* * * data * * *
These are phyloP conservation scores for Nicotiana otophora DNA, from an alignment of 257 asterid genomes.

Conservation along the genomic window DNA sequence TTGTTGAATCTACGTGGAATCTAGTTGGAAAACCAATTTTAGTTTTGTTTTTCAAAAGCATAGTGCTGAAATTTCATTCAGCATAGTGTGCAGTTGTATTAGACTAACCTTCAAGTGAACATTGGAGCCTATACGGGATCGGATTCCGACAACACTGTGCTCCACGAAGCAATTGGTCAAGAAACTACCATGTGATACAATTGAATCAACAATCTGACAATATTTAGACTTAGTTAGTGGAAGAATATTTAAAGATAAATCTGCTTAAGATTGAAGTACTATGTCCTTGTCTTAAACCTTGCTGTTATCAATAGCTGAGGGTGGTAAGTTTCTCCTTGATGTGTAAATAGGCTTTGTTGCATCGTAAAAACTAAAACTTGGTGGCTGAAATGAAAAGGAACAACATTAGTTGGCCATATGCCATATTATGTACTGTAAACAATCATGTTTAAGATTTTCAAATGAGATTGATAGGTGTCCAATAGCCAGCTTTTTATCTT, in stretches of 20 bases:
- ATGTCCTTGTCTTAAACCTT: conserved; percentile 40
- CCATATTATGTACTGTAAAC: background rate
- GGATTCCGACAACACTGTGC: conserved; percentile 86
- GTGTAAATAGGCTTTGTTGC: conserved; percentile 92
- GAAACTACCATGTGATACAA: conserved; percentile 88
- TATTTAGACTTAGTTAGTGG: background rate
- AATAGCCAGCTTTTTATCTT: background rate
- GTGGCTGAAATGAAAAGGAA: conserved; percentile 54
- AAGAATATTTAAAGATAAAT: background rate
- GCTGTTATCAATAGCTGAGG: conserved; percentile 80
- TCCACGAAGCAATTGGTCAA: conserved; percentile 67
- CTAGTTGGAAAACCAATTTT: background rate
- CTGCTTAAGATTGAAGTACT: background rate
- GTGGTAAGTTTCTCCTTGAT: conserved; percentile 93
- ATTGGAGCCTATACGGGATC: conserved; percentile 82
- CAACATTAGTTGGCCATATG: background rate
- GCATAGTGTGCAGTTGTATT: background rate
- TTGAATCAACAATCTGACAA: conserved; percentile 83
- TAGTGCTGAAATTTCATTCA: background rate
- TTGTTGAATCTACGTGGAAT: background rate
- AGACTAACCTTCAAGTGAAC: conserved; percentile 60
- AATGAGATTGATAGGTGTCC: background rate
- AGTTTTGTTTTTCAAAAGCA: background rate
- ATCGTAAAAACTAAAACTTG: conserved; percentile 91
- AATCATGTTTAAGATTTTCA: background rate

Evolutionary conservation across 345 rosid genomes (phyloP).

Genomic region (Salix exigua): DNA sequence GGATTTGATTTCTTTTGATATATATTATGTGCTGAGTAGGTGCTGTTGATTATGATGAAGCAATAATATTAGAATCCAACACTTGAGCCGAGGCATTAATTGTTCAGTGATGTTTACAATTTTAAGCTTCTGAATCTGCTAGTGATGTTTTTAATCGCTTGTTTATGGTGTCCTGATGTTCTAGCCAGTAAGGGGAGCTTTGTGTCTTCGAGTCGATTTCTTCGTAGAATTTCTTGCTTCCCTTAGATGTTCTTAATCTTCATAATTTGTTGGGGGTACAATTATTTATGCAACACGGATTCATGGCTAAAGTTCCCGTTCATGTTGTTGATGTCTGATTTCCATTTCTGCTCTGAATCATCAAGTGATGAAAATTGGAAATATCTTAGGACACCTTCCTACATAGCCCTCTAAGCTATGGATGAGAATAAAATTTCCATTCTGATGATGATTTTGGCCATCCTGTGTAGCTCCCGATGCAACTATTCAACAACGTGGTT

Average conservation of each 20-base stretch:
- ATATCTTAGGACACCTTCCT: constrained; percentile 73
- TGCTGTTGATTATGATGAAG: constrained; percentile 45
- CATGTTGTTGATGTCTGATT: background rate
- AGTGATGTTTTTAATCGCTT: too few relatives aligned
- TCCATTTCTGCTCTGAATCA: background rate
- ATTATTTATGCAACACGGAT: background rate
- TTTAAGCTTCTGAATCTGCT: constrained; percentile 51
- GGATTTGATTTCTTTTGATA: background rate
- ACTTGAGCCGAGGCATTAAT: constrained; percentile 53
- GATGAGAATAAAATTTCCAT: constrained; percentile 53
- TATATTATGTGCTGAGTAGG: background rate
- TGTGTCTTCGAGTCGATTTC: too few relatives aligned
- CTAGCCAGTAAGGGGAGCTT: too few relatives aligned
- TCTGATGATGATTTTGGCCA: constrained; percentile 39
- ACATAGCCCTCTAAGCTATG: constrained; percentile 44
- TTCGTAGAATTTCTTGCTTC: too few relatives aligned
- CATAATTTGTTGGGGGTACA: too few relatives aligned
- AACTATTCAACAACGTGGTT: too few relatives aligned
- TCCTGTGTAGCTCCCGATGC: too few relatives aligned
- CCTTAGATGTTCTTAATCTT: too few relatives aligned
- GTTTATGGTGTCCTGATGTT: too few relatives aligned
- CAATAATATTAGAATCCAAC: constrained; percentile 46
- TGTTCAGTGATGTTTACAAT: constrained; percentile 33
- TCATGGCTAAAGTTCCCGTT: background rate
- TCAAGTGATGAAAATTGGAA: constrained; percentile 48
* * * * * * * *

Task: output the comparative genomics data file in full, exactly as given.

These are phyloP conservation scores for Nicotiana otophora DNA, from an alignment of 257 asterid genomes.

Conservation along the genomic window DNA sequence TTGTTGAATCTACGTGGAATCTAGTTGGAAAACCAATTTTAGTTTTGTTTTTCAAAAGCATAGTGCTGAAATTTCATTCAGCATAGTGTGCAGTTGTATTAGACTAACCTTCAAGTGAACATTGGAGCCTATACGGGATCGGATTCCGACAACACTGTGCTCCACGAAGCAATTGGTCAAGAAACTACCATGTGATACAATTGAATCAACAATCTGACAATATTTAGACTTAGTTAGTGGAAGAATATTTAAAGATAAATCTGCTTAAGATTGAAGTACTATGTCCTTGTCTTAAACCTTGCTGTTATCAATAGCTGAGGGTGGTAAGTTTCTCCTTGATGTGTAAATAGGCTTTGTTGCATCGTAAAAACTAAAACTTGGTGGCTGAAATGAAAAGGAACAACATTAGTTGGCCATATGCCATATTATGTACTGTAAACAATCATGTTTAAGATTTTCAAATGAGATTGATAGGTGTCCAATAGCCAGCTTTTTATCTT, in stretches of 20 bases:
- ATGTCCTTGTCTTAAACCTT: conserved; percentile 40
- CCATATTATGTACTGTAAAC: background rate
- GGATTCCGACAACACTGTGC: conserved; percentile 86
- GTGTAAATAGGCTTTGTTGC: conserved; percentile 92
- GAAACTACCATGTGATACAA: conserved; percentile 88
- TATTTAGACTTAGTTAGTGG: background rate
- AATAGCCAGCTTTTTATCTT: background rate
- GTGGCTGAAATGAAAAGGAA: conserved; percentile 54
- AAGAATATTTAAAGATAAAT: background rate
- GCTGTTATCAATAGCTGAGG: conserved; percentile 80
- TCCACGAAGCAATTGGTCAA: conserved; percentile 67
- CTAGTTGGAAAACCAATTTT: background rate
- CTGCTTAAGATTGAAGTACT: background rate
- GTGGTAAGTTTCTCCTTGAT: conserved; percentile 93
- ATTGGAGCCTATACGGGATC: conserved; percentile 82
- CAACATTAGTTGGCCATATG: background rate
- GCATAGTGTGCAGTTGTATT: background rate
- TTGAATCAACAATCTGACAA: conserved; percentile 83
- TAGTGCTGAAATTTCATTCA: background rate
- TTGTTGAATCTACGTGGAAT: background rate
- AGACTAACCTTCAAGTGAAC: conserved; percentile 60
- AATGAGATTGATAGGTGTCC: background rate
- AGTTTTGTTTTTCAAAAGCA: background rate
- ATCGTAAAAACTAAAACTTG: conserved; percentile 91
- AATCATGTTTAAGATTTTCA: background rate

Evolutionary conservation across 345 rosid genomes (phyloP).

Genomic region (Salix exigua): DNA sequence GGATTTGATTTCTTTTGATATATATTATGTGCTGAGTAGGTGCTGTTGATTATGATGAAGCAATAATATTAGAATCCAACACTTGAGCCGAGGCATTAATTGTTCAGTGATGTTTACAATTTTAAGCTTCTGAATCTGCTAGTGATGTTTTTAATCGCTTGTTTATGGTGTCCTGATGTTCTAGCCAGTAAGGGGAGCTTTGTGTCTTCGAGTCGATTTCTTCGTAGAATTTCTTGCTTCCCTTAGATGTTCTTAATCTTCATAATTTGTTGGGGGTACAATTATTTATGCAACACGGATTCATGGCTAAAGTTCCCGTTCATGTTGTTGATGTCTGATTTCCATTTCTGCTCTGAATCATCAAGTGATGAAAATTGGAAATATCTTAGGACACCTTCCTACATAGCCCTCTAAGCTATGGATGAGAATAAAATTTCCATTCTGATGATGATTTTGGCCATCCTGTGTAGCTCCCGATGCAACTATTCAACAACGTGGTT

Average conservation of each 20-base stretch:
- ATATCTTAGGACACCTTCCT: constrained; percentile 73
- TGCTGTTGATTATGATGAAG: constrained; percentile 45
- CATGTTGTTGATGTCTGATT: background rate
- AGTGATGTTTTTAATCGCTT: too few relatives aligned
- TCCATTTCTGCTCTGAATCA: background rate
- ATTATTTATGCAACACGGAT: background rate
- TTTAAGCTTCTGAATCTGCT: constrained; percentile 51
- GGATTTGATTTCTTTTGATA: background rate
- ACTTGAGCCGAGGCATTAAT: constrained; percentile 53
- GATGAGAATAAAATTTCCAT: constrained; percentile 53
- TATATTATGTGCTGAGTAGG: background rate
- TGTGTCTTCGAGTCGATTTC: too few relatives aligned
- CTAGCCAGTAAGGGGAGCTT: too few relatives aligned
- TCTGATGATGATTTTGGCCA: constrained; percentile 39
- ACATAGCCCTCTAAGCTATG: constrained; percentile 44
- TTCGTAGAATTTCTTGCTTC: too few relatives aligned
- CATAATTTGTTGGGGGTACA: too few relatives aligned
- AACTATTCAACAACGTGGTT: too few relatives aligned
- TCCTGTGTAGCTCCCGATGC: too few relatives aligned
- CCTTAGATGTTCTTAATCTT: too few relatives aligned
- GTTTATGGTGTCCTGATGTT: too few relatives aligned
- CAATAATATTAGAATCCAAC: constrained; percentile 46
- TGTTCAGTGATGTTTACAAT: constrained; percentile 33
- TCATGGCTAAAGTTCCCGTT: background rate
- TCAAGTGATGAAAATTGGAA: constrained; percentile 48